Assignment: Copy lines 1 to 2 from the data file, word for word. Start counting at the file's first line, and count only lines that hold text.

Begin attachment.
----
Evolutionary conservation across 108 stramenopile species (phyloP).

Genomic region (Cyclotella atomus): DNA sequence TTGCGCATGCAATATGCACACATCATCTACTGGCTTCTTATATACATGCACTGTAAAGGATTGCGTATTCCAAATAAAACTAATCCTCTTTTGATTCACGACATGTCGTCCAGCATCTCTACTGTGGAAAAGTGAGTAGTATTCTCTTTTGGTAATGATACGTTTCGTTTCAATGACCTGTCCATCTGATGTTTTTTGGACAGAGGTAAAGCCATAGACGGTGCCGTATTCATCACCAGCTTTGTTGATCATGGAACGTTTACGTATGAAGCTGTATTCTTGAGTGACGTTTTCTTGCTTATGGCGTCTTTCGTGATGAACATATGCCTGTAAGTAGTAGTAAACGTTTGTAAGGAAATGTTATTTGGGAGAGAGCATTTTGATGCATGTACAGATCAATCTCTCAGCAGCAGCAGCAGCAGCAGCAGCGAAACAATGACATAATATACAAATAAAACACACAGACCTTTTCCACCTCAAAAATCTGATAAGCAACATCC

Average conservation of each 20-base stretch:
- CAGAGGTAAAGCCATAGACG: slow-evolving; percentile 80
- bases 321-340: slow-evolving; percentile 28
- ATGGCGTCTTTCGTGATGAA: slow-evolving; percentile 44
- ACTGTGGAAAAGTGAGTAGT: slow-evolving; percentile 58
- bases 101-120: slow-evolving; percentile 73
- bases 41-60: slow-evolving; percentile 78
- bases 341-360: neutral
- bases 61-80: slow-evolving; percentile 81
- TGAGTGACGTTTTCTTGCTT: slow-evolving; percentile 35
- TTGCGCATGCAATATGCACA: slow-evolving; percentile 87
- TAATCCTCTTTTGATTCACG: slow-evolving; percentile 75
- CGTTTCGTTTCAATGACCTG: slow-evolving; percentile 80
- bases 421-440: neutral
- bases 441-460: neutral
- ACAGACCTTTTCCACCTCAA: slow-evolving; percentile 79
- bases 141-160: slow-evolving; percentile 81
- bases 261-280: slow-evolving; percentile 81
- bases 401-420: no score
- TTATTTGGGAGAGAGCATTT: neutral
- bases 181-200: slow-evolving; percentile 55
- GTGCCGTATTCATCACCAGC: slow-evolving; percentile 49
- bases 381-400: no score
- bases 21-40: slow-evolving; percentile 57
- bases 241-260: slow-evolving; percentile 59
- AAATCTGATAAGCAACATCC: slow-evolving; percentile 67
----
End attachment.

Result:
Evolutionary conservation across 108 stramenopile species (phyloP).

Genomic region (Cyclotella atomus): DNA sequence TTGCGCATGCAATATGCACACATCATCTACTGGCTTCTTATATACATGCACTGTAAAGGATTGCGTATTCCAAATAAAACTAATCCTCTTTTGATTCACGACATGTCGTCCAGCATCTCTACTGTGGAAAAGTGAGTAGTATTCTCTTTTGGTAATGATACGTTTCGTTTCAATGACCTGTCCATCTGATGTTTTTTGGACAGAGGTAAAGCCATAGACGGTGCCGTATTCATCACCAGCTTTGTTGATCATGGAACGTTTACGTATGAAGCTGTATTCTTGAGTGACGTTTTCTTGCTTATGGCGTCTTTCGTGATGAACATATGCCTGTAAGTAGTAGTAAACGTTTGTAAGGAAATGTTATTTGGGAGAGAGCATTTTGATGCATGTACAGATCAATCTCTCAGCAGCAGCAGCAGCAGCAGCAGCGAAACAATGACATAATATACAAATAAAACACACAGACCTTTTCCACCTCAAAAATCTGATAAGCAACATCC